Some dogs these days are spoiled pretty rotten, and will never know a days’ work in their lives. We love them just the same, and spend our time taking them for walks and giving them treats. Other dogs have to work for a living. There are many different types of working dogs, some have been bred over centuries to have the right attributes for their particular career path, while others can simply take up positions, thanks to their good nature and impeccable manners.
We’re talking Retrievers, Labradors, Pointers, Spaniels, and many more. These dogs have been developed in order to help hunters find and/or then retrieve fowl. When the bird is found some breeds like spaniels are trained to “flush” the birds out. While other breeds like Setters are to remain still and they will “point” their muzzle in the direction of where the birds are located. The retrievers will go out and retrieve the bird and bring it back to the hunter undamaged – retrievers are to have a “soft mouth” so not to bite too hard on the prey. Many of these breeds are extremely popular as pets because of their desire to learn and please. Keep in mind they may have 1. have boundless energy (probably much more than you have) and 2. love water and may jump into water at every available opportunity – even dirty, stinky water–just before getting into the car.
This includes Border Collies, German Shepherds and other “Lassie” type dogs. These have been bred, specifically, to help move livestock around the ranch, which means that not only do they have limitless energy but you may also find “Laddie” herding the cat from next door or the kids into the corner of the yard. Herding dogs can be classified as heelers, headers or tending dogs. Heelers push or nip at the heels of animals while headers like the Border Collie come straight on and face the animal with a “stare”. The tending dogs, like the German Shepherd act more as a fence or barrier to guide the animal in the desired direction. These type of dogs need lots of stimulation and they make great competitors at agility classes. Otherwise, without proper stimulation you may find that they make their own entertainment involving chewing up your slippers.
This includes breeds like Beagles, Coonhounds, and Bloodhounds. They have an amazing sense of smell–well, that is what they were bred for–to track prey using their noses. There are essentially 3 phases for tracking. 1. Searching phase – the dog takes small quick sniffs as they quickly try to pick up the scent. 2) Deciding Phase – Once they come across the scent they slow down and take longer sniffs and attempt to determine which direction to follow the scent. 3). Tracking phase – after they have determined the direction they move more quickly and sniff at a steady pace. Tracker dogs, whether formally trained or not typically love to follow a scent and they have been known be so hot on a trail that they forget their way home. It is said that as their noses are switched on, their ears may be switched off, and they’ll be completely tun out your voice without appropriate training.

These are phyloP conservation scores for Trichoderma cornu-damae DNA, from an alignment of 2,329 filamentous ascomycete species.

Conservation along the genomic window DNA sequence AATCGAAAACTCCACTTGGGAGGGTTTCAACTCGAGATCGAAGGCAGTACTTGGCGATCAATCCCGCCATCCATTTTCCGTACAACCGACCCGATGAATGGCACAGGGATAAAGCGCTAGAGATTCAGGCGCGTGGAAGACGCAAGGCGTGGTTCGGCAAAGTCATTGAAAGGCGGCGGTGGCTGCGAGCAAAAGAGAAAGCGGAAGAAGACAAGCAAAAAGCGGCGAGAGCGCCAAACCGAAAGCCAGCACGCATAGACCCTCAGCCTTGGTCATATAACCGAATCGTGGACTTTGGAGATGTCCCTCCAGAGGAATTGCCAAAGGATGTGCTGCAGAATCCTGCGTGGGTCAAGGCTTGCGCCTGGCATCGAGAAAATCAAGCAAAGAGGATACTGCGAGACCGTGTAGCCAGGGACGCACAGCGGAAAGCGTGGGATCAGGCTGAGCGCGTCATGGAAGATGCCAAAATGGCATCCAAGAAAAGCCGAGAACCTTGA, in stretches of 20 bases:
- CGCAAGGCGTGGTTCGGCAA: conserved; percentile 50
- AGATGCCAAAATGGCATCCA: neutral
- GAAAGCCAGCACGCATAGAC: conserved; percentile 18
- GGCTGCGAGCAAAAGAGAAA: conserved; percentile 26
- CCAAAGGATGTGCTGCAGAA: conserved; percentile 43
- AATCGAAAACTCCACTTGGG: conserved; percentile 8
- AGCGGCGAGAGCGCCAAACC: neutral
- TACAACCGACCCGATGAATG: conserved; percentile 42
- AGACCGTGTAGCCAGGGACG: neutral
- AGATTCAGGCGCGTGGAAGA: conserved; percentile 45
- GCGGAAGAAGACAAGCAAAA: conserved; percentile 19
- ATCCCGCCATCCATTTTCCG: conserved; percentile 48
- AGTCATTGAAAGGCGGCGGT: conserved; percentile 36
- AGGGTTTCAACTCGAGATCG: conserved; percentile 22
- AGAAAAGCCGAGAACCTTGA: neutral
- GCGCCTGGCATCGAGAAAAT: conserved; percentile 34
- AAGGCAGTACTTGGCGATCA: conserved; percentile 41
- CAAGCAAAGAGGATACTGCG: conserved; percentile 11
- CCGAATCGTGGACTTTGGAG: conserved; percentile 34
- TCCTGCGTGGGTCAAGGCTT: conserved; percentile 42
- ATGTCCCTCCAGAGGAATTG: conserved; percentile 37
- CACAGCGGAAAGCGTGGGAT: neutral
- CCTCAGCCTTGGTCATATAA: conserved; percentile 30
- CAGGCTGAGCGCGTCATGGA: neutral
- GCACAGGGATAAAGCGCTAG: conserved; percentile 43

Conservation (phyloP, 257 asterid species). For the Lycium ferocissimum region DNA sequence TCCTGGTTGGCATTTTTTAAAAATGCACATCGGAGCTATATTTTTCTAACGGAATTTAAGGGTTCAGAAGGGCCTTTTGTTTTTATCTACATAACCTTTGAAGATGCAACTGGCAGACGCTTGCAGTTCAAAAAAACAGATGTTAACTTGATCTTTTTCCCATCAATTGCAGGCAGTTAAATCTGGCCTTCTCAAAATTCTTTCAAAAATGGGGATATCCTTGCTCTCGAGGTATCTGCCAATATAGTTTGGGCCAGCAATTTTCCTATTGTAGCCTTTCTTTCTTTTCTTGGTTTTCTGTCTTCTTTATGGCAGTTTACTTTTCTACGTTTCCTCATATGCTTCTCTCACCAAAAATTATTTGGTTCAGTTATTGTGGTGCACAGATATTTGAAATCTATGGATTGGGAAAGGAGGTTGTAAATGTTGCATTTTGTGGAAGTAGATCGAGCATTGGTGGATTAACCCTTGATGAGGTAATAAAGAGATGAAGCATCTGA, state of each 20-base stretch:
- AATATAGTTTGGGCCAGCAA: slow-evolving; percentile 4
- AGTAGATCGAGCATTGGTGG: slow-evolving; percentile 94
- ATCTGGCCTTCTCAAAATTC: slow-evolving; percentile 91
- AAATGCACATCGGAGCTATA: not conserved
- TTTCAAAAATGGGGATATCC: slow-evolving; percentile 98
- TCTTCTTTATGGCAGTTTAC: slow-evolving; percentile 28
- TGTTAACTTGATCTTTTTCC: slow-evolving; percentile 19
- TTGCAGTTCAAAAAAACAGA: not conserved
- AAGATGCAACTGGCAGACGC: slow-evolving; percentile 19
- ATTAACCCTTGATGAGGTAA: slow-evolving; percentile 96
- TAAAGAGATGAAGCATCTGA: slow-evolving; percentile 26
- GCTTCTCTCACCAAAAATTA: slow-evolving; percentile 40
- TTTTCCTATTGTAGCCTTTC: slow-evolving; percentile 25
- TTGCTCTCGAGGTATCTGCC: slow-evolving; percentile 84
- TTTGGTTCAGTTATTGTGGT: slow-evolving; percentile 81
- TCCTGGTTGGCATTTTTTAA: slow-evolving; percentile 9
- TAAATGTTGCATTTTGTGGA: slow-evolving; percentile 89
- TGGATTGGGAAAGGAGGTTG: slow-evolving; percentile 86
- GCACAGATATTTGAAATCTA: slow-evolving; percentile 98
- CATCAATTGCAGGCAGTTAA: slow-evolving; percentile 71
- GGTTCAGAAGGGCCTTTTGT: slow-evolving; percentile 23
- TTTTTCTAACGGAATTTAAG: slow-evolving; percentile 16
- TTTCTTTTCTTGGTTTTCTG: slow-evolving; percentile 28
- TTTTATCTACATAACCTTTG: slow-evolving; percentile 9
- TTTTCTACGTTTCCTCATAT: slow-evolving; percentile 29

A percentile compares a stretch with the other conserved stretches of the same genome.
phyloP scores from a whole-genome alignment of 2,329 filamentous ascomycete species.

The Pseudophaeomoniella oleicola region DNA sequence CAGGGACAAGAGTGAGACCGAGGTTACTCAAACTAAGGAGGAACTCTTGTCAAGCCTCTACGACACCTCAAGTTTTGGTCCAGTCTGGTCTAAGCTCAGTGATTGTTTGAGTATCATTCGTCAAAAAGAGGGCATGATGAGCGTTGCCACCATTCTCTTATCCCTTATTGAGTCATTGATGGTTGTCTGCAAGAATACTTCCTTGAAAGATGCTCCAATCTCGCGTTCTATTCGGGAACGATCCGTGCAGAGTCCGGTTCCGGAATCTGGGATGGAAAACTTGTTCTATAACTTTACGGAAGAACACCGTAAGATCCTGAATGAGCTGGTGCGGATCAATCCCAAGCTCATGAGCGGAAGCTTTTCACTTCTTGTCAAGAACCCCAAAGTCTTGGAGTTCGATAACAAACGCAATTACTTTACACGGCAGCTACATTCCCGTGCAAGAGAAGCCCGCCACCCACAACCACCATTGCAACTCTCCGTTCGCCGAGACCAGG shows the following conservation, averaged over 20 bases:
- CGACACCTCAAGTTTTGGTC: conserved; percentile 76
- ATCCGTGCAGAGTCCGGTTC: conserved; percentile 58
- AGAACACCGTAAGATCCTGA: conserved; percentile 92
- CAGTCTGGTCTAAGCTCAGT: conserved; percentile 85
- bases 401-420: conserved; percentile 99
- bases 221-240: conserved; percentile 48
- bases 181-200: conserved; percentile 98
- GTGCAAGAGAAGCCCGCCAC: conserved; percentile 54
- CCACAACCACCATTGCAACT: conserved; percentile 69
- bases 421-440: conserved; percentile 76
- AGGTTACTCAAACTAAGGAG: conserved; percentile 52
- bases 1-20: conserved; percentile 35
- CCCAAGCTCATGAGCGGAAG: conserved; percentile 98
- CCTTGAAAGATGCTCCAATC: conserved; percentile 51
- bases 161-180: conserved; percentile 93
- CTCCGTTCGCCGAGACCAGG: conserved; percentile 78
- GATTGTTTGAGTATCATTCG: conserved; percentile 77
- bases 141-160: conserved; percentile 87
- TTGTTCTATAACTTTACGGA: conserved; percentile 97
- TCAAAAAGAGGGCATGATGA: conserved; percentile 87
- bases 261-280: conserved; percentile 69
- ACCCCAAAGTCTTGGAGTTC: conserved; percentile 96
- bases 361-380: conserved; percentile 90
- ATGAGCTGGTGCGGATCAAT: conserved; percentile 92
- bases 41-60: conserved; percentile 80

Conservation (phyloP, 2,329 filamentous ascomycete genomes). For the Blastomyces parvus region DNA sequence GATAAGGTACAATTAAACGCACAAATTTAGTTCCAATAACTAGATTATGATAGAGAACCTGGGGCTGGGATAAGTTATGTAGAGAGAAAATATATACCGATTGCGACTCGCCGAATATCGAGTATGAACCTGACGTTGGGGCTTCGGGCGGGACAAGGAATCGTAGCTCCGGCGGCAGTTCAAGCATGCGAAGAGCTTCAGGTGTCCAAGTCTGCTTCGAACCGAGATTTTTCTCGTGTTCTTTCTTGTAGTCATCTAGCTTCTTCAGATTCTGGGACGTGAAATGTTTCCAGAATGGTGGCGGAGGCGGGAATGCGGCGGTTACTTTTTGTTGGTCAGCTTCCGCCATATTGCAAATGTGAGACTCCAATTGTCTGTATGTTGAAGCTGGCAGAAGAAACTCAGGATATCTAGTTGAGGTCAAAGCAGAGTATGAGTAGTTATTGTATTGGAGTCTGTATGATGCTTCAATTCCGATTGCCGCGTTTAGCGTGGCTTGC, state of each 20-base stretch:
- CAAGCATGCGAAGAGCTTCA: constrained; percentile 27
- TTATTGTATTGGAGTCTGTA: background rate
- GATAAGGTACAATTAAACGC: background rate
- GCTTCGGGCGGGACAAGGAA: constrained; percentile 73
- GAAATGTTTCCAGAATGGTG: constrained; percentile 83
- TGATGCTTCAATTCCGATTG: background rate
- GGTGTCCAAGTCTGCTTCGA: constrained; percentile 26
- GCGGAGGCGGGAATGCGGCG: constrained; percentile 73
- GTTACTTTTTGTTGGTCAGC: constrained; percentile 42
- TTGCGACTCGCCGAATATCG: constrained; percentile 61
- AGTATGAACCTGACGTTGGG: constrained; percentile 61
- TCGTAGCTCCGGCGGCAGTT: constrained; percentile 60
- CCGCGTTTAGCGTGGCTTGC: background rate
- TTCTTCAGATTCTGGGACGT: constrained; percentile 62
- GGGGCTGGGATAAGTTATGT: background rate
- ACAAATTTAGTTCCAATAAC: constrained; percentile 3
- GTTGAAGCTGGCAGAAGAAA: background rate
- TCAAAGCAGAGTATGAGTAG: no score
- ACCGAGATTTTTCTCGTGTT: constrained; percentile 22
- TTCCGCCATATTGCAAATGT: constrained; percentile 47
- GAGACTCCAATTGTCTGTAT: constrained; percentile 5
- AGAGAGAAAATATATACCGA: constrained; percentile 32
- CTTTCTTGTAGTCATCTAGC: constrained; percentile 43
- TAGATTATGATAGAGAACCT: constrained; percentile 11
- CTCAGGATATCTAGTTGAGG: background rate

Rather than being bred for it, these dogs just have a terrific nature and intelligence, which lends them to being trained to assist people with disabilities. Mixed breeds can make terrific Therapy Dogs and really enrich the lives of many animal lovers. Assistance dog can be classified as either Hearing dogs, Guide Dogs, or Services Dogs. Hearing dogs assist people who are deaf or have hearing impairments by alerting them to important sounds like the doorbell or fire alarms. Guide Dogs assist people who are visually impaired by guiding them around obstacles and to places like the store. Services dogs are trained to assist people with hearing or visual impairments as well as those with Autism or seizures. Personality is the biggest asset for guide and other types of assistance dogs – they must be calm, loyal, faithful, obedient, and properly trained. These dogs have positively enhanced the lives of millions of people around the world, enabling many of them to live comparatively independent lives.
Photo: Courtesy of Arbutus Photography via Flickr (CC by 2.0)